Sunday, 10 January 2010

Avatar Unseen

A firend of mine over on DeviantArt posted a link which discussed the original treatment for Avatar. It's discussed here:

What is particularly interesting is that all of the plot conveniences, one sided and convenient storytelling is all absent. The story here is much more coherent, much more conflicted and the stakes are a lot higher. In short it makes sense and plays fair with the audience. It is a shame that Cameron then hatcheted at this until all the holes were visible. I think he'd have had to cut some of it as the treatment is quite long and he'd never fit it all into the run time but all of the original flair and IDEAS are here. The end result is all about the whizz bang and there's no originality.

Almost all of my criticisms are addressed in this draft which goes to show that they were valid points and that there ARE huge chunks missing in Avatar that make it a funtamentally flawed movie. From the reason that negotiation has failed to the less out-of-the-blue god intervening moment, the logic of the story is here. Other facts such as Pandora's ability to cure all known disease and the true value of Unobtanium (as well as a description of the fact that this is the joke name for it not the real name) are in this draft. The unity of the planet also conspires against the humans at the end and says that if mankind ever comes back it will create a disease that could wipe out the human race. This is a sensible example of Nature winning over technology, not throwing wooden spears through windcreens. It also means the film ends with no humans ever being able to come back which considering the value of what they're having to give up also makes Sully's conflict more of a conflict. It also sets up Earth as an almost lifeless shit hole which would have made even more of an impact when you realise no-one's seen forests before Pandora...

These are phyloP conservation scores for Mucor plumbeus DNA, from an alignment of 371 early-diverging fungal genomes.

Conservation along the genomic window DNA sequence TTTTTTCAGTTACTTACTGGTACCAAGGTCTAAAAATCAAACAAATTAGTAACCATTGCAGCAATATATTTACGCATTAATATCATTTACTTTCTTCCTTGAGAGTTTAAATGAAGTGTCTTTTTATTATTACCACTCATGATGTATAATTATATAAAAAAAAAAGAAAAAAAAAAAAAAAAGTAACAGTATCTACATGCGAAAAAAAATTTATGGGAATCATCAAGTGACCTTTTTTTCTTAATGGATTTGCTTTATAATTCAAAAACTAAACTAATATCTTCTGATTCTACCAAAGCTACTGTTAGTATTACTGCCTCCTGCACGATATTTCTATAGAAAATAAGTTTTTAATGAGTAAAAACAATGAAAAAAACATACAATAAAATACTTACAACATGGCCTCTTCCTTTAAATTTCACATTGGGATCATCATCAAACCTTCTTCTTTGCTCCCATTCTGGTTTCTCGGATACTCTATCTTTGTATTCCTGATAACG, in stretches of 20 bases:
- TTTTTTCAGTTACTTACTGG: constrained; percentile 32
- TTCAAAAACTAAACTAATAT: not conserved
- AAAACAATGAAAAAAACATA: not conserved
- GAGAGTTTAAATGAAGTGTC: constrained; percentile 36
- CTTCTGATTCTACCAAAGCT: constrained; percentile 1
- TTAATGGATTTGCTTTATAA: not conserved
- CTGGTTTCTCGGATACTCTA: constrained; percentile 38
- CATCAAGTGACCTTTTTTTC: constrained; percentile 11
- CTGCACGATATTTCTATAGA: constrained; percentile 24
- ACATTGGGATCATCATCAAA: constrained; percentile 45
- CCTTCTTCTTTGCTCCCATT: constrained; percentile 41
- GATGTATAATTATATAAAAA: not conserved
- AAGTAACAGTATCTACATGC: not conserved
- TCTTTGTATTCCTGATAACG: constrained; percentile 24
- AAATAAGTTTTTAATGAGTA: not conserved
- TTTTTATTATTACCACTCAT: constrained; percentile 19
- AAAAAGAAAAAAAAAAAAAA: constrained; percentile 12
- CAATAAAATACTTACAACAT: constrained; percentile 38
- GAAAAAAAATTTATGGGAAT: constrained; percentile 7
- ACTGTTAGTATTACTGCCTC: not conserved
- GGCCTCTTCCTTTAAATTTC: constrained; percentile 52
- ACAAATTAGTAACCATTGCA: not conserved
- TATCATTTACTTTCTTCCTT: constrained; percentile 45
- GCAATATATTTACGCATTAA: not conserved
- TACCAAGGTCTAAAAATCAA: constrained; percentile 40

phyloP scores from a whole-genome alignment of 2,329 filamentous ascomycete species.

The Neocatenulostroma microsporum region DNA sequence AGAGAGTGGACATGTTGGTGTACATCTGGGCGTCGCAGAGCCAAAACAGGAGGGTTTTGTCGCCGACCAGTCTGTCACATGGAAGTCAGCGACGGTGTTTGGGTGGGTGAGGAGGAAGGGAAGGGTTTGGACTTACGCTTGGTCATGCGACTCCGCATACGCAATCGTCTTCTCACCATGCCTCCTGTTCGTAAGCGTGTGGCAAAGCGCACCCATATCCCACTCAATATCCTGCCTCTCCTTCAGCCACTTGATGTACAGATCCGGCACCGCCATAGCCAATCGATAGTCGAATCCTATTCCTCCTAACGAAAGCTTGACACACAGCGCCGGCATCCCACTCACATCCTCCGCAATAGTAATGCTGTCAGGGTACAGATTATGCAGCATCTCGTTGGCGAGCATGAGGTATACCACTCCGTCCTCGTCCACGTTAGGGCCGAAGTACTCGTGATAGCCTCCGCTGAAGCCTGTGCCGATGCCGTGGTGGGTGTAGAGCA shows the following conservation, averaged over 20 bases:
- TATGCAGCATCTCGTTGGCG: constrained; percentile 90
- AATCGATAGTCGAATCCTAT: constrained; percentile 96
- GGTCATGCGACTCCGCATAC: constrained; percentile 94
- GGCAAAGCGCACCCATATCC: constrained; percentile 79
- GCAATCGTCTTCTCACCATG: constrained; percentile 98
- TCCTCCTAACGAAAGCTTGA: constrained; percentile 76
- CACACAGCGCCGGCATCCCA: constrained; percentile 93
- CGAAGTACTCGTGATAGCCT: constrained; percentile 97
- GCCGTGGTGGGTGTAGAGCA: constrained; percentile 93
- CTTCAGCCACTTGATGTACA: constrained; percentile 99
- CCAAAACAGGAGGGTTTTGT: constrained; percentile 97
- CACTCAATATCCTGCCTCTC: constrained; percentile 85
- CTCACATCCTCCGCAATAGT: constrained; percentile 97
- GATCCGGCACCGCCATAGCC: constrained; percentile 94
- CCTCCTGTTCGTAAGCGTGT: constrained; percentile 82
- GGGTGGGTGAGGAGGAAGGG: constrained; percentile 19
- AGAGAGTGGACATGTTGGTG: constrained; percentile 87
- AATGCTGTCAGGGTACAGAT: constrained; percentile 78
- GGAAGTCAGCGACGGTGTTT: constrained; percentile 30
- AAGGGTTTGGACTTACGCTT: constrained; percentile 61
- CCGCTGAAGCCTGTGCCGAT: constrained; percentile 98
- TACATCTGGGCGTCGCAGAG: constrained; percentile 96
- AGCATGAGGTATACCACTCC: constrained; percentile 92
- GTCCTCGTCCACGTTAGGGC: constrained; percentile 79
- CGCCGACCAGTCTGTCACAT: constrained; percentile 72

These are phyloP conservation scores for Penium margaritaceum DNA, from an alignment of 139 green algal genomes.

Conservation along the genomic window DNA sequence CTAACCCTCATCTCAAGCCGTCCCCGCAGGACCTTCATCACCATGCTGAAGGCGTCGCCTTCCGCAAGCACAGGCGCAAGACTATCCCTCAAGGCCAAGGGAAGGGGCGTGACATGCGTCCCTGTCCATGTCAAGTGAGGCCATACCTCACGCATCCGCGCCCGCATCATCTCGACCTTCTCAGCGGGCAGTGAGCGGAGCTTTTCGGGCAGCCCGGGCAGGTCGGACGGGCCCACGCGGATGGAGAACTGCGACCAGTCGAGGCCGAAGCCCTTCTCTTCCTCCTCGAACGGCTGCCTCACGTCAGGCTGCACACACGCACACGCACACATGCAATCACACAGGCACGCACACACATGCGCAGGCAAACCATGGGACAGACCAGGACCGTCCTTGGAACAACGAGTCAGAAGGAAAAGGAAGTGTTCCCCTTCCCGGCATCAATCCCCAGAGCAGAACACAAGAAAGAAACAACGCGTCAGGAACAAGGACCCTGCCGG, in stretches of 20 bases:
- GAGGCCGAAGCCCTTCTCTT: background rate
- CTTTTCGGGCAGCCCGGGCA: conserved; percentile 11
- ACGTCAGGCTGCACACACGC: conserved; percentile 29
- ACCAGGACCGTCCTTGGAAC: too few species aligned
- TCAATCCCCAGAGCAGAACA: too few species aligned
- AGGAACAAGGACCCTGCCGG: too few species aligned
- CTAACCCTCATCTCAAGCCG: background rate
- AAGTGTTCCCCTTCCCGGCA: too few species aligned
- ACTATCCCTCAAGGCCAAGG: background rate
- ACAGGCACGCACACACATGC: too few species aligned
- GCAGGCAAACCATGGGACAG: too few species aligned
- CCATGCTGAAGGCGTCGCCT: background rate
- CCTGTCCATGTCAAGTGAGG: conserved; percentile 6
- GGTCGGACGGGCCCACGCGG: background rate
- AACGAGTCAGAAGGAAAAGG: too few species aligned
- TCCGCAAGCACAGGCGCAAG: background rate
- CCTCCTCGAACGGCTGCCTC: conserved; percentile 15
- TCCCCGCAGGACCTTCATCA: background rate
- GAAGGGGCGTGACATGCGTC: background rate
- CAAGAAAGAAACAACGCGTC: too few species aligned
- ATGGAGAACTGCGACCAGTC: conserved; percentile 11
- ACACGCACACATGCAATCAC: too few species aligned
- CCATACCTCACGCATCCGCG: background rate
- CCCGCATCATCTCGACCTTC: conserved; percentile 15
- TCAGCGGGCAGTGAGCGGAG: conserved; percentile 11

Ah what might have been, had Cameron not done a George Lucas and decided that more money means more effects which only means dialogue, plot and character all get shunted out of the way.

Have a read and you'll see what I mean.

Wednesday, 6 January 2010

Avatar Review: Spoilers Abound

James Cameron. On one hand: Terminator, Aliens, The Abyss, T2. On the other: Titanic, Dark Angel and True Lies. Cameron has been the purveyor of excellent action and some genuinely inventive contributions to the screen, but simultaneously his characterisation and plotting has been less than stellar. Which leads neatly to Avatar. Which is complete crap.
The plot essentially involves a paraplegic ex soldier who is given the chance to transfer his consciousness into a giant blue cat. The reason behind this is that the world they are on is entirely full of giant blue cat people who happen to have their magic tree directly above a pocket of a mineral called UNOBTAINIUM. A good thing it wasn't called CATGUANIUM... Unobtanium is important because, er, it floats? That's never actually explained but it apparently costs a lot. Which is why Mankind has invented the consciousness clones to get in with the locals. At no point though do they actually discuss with the love cats ways in which they could mine the ore from UNDER the tree. Instead they send our hero, I'll call him Rumpleteaser, to infiltrate and find out their weaknesses. This he does after a brief scene from Starship Troopers.